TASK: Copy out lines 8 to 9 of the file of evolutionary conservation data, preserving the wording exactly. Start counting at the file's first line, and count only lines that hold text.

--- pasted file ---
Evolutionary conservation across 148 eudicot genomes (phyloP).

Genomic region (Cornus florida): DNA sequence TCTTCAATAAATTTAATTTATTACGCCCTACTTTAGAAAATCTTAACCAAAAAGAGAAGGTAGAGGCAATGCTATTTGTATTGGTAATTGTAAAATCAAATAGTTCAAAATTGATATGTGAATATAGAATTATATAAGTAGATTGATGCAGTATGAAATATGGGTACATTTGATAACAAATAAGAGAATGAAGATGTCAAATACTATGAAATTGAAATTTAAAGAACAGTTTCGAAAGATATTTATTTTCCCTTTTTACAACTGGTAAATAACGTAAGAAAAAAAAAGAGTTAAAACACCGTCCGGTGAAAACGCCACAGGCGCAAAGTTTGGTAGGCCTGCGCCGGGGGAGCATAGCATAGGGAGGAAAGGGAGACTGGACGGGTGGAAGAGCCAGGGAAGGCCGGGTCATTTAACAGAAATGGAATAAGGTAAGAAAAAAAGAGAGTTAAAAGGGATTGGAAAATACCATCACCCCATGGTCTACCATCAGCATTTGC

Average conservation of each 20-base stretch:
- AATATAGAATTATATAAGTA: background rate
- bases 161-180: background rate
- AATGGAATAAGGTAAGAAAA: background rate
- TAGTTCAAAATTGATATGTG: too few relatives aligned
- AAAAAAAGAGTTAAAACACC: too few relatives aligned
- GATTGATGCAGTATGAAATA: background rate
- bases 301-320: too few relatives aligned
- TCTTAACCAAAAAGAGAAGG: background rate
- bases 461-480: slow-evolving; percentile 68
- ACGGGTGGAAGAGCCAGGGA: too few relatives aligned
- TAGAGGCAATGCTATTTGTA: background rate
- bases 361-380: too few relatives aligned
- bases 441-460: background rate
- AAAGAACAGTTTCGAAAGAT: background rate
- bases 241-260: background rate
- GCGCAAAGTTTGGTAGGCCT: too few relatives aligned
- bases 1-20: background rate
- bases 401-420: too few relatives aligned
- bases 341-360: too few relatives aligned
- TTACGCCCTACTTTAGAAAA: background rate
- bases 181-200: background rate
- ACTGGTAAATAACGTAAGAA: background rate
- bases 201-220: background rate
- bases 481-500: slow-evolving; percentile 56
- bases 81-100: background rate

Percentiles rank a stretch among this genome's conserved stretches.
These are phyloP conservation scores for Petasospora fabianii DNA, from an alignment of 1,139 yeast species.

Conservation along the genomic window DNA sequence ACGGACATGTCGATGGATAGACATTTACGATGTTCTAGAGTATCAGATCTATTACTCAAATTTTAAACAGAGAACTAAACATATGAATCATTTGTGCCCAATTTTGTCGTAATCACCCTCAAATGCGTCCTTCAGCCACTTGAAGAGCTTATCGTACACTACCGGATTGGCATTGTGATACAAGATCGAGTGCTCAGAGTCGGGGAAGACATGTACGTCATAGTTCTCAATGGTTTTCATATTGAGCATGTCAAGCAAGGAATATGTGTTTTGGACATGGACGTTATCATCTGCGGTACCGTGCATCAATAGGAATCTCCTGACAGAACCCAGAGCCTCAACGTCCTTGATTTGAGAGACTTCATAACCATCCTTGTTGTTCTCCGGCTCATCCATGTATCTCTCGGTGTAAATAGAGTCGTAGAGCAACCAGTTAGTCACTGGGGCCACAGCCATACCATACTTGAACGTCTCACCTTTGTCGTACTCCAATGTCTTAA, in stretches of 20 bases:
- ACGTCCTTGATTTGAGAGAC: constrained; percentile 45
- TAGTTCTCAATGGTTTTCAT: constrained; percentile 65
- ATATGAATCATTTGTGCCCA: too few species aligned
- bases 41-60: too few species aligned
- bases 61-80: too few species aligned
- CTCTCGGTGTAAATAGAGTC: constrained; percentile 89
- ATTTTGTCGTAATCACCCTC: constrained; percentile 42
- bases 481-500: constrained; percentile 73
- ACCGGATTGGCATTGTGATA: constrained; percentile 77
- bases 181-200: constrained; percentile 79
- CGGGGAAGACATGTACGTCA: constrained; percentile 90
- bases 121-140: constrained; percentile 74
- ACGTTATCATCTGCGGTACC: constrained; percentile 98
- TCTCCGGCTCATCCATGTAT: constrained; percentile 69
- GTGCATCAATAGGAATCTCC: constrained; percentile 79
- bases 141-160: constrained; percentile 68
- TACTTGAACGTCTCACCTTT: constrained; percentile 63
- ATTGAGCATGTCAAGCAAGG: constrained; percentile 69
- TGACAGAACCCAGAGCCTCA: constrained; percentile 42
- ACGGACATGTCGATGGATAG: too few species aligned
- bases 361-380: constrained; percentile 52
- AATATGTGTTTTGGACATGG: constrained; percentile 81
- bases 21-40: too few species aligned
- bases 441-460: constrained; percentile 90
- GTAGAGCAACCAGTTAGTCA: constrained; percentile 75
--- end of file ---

- AAAAAAAGAGTTAAAACACC: too few relatives aligned
- GATTGATGCAGTATGAAATA: background rate